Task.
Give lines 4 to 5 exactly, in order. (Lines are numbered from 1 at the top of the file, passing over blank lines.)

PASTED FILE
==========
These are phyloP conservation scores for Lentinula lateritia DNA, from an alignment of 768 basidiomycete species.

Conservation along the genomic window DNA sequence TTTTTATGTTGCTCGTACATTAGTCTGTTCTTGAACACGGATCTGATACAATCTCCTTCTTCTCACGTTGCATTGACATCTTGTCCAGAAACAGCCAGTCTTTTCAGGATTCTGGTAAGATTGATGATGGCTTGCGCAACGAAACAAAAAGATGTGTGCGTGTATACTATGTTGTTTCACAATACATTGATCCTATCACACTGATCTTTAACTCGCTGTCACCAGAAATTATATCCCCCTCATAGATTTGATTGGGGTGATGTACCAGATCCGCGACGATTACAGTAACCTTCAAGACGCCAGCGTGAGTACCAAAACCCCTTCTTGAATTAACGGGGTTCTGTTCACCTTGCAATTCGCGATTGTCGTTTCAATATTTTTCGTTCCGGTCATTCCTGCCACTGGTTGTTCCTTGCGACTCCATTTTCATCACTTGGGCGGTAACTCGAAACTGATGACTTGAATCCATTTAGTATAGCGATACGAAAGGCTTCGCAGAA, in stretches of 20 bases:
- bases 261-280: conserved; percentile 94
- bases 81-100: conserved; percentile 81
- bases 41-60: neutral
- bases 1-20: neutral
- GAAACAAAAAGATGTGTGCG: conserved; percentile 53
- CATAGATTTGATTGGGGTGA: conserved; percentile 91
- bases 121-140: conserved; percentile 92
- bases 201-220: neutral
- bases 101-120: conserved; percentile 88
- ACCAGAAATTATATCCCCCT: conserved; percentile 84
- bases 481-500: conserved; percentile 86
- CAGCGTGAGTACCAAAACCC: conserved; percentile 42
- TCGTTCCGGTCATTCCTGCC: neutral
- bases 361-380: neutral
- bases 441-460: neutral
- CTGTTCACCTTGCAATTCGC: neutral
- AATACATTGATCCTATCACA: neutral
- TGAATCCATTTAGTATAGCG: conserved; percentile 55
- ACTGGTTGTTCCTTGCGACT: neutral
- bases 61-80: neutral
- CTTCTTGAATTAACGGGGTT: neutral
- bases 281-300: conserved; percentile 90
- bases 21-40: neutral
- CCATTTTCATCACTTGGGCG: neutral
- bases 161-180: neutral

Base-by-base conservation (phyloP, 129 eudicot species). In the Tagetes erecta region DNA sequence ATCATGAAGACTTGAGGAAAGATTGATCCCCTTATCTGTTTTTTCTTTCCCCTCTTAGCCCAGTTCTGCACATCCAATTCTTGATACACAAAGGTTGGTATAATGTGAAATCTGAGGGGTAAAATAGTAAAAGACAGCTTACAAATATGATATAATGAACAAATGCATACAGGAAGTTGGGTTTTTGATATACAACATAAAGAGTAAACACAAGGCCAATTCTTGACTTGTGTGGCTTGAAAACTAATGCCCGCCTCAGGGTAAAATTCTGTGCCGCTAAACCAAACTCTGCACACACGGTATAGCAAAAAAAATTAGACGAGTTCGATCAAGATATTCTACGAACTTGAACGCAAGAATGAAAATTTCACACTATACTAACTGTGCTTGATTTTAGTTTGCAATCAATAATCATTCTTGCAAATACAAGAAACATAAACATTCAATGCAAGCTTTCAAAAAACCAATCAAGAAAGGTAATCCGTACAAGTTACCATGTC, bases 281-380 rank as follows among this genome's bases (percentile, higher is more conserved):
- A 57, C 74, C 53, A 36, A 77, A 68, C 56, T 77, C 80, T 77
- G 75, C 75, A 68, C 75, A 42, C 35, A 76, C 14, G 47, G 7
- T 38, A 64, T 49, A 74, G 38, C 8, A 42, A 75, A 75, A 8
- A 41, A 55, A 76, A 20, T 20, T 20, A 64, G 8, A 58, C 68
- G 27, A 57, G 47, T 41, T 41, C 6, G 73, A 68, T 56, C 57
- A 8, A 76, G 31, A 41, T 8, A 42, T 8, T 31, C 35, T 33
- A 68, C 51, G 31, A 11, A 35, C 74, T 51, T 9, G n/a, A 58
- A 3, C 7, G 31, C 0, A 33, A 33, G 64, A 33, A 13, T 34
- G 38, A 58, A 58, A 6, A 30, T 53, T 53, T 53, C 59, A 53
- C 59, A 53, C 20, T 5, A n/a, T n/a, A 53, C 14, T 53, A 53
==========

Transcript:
- bases 81-100: conserved; percentile 81
- bases 41-60: neutral